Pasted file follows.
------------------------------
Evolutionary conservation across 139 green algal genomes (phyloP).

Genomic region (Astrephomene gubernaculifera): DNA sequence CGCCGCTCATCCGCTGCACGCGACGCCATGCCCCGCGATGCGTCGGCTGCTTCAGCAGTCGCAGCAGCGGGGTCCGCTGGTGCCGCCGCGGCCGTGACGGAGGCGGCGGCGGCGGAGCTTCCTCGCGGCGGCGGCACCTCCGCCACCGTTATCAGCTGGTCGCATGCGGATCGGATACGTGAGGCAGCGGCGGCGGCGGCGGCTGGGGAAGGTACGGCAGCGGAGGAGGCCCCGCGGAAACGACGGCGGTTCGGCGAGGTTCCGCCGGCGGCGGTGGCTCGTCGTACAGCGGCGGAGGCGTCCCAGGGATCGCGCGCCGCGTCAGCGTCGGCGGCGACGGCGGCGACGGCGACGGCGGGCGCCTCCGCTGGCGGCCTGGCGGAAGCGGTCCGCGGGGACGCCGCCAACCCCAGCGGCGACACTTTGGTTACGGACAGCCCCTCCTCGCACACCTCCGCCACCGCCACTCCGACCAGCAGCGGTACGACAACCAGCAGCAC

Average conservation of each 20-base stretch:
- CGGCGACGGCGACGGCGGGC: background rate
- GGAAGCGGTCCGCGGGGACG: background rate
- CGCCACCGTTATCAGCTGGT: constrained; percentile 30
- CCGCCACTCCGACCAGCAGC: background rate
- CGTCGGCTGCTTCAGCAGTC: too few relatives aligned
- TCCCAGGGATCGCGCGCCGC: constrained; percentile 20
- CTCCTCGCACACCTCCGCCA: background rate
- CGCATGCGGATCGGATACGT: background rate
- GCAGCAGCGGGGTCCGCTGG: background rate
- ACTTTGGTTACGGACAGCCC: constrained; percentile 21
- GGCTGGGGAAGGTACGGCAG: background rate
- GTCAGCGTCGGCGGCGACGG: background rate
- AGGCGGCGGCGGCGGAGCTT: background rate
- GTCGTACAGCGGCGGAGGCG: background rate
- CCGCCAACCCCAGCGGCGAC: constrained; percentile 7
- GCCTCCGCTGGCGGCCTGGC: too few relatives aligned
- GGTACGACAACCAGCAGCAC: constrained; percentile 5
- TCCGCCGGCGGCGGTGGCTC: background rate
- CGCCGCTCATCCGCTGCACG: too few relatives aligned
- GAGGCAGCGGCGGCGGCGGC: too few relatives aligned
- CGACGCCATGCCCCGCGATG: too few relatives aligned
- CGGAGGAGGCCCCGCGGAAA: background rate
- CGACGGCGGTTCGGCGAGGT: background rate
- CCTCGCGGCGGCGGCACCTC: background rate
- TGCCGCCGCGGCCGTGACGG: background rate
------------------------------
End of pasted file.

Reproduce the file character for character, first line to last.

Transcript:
Evolutionary conservation across 139 green algal genomes (phyloP).

Genomic region (Astrephomene gubernaculifera): DNA sequence CGCCGCTCATCCGCTGCACGCGACGCCATGCCCCGCGATGCGTCGGCTGCTTCAGCAGTCGCAGCAGCGGGGTCCGCTGGTGCCGCCGCGGCCGTGACGGAGGCGGCGGCGGCGGAGCTTCCTCGCGGCGGCGGCACCTCCGCCACCGTTATCAGCTGGTCGCATGCGGATCGGATACGTGAGGCAGCGGCGGCGGCGGCGGCTGGGGAAGGTACGGCAGCGGAGGAGGCCCCGCGGAAACGACGGCGGTTCGGCGAGGTTCCGCCGGCGGCGGTGGCTCGTCGTACAGCGGCGGAGGCGTCCCAGGGATCGCGCGCCGCGTCAGCGTCGGCGGCGACGGCGGCGACGGCGACGGCGGGCGCCTCCGCTGGCGGCCTGGCGGAAGCGGTCCGCGGGGACGCCGCCAACCCCAGCGGCGACACTTTGGTTACGGACAGCCCCTCCTCGCACACCTCCGCCACCGCCACTCCGACCAGCAGCGGTACGACAACCAGCAGCAC

Average conservation of each 20-base stretch:
- CGGCGACGGCGACGGCGGGC: background rate
- GGAAGCGGTCCGCGGGGACG: background rate
- CGCCACCGTTATCAGCTGGT: constrained; percentile 30
- CCGCCACTCCGACCAGCAGC: background rate
- CGTCGGCTGCTTCAGCAGTC: too few relatives aligned
- TCCCAGGGATCGCGCGCCGC: constrained; percentile 20
- CTCCTCGCACACCTCCGCCA: background rate
- CGCATGCGGATCGGATACGT: background rate
- GCAGCAGCGGGGTCCGCTGG: background rate
- ACTTTGGTTACGGACAGCCC: constrained; percentile 21
- GGCTGGGGAAGGTACGGCAG: background rate
- GTCAGCGTCGGCGGCGACGG: background rate
- AGGCGGCGGCGGCGGAGCTT: background rate
- GTCGTACAGCGGCGGAGGCG: background rate
- CCGCCAACCCCAGCGGCGAC: constrained; percentile 7
- GCCTCCGCTGGCGGCCTGGC: too few relatives aligned
- GGTACGACAACCAGCAGCAC: constrained; percentile 5
- TCCGCCGGCGGCGGTGGCTC: background rate
- CGCCGCTCATCCGCTGCACG: too few relatives aligned
- GAGGCAGCGGCGGCGGCGGC: too few relatives aligned
- CGACGCCATGCCCCGCGATG: too few relatives aligned
- CGGAGGAGGCCCCGCGGAAA: background rate
- CGACGGCGGTTCGGCGAGGT: background rate
- CCTCGCGGCGGCGGCACCTC: background rate
- TGCCGCCGCGGCCGTGACGG: background rate